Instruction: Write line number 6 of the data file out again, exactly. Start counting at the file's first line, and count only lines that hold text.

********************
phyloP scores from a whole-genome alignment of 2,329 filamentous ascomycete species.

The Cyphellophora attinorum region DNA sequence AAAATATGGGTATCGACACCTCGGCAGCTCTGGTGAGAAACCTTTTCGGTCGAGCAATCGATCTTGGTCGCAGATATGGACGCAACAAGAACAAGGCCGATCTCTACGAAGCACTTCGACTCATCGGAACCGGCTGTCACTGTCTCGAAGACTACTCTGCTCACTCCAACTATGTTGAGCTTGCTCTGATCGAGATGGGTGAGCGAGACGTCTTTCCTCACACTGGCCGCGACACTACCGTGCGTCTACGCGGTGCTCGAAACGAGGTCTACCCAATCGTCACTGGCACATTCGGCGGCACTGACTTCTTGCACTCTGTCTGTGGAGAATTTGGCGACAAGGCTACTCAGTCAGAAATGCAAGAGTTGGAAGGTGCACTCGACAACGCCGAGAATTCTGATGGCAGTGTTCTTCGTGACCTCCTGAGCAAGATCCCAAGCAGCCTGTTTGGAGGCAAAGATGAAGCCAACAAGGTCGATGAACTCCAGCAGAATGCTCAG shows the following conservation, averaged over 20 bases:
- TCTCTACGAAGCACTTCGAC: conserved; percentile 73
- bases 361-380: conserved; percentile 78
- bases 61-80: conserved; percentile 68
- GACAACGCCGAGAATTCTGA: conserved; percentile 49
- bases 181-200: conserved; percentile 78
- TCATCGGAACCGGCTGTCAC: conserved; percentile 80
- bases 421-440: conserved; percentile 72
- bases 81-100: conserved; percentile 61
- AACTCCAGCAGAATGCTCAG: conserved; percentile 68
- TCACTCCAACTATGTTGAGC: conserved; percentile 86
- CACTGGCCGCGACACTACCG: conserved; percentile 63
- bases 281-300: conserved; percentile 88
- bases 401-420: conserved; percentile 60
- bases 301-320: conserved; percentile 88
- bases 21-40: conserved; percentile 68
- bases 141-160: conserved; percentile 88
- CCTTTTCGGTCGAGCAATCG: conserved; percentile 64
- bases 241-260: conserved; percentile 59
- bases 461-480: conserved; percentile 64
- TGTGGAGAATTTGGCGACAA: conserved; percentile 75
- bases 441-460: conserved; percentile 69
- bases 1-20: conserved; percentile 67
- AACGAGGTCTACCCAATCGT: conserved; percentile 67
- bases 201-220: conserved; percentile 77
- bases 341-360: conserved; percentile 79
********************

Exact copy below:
- GACAACGCCGAGAATTCTGA: conserved; percentile 49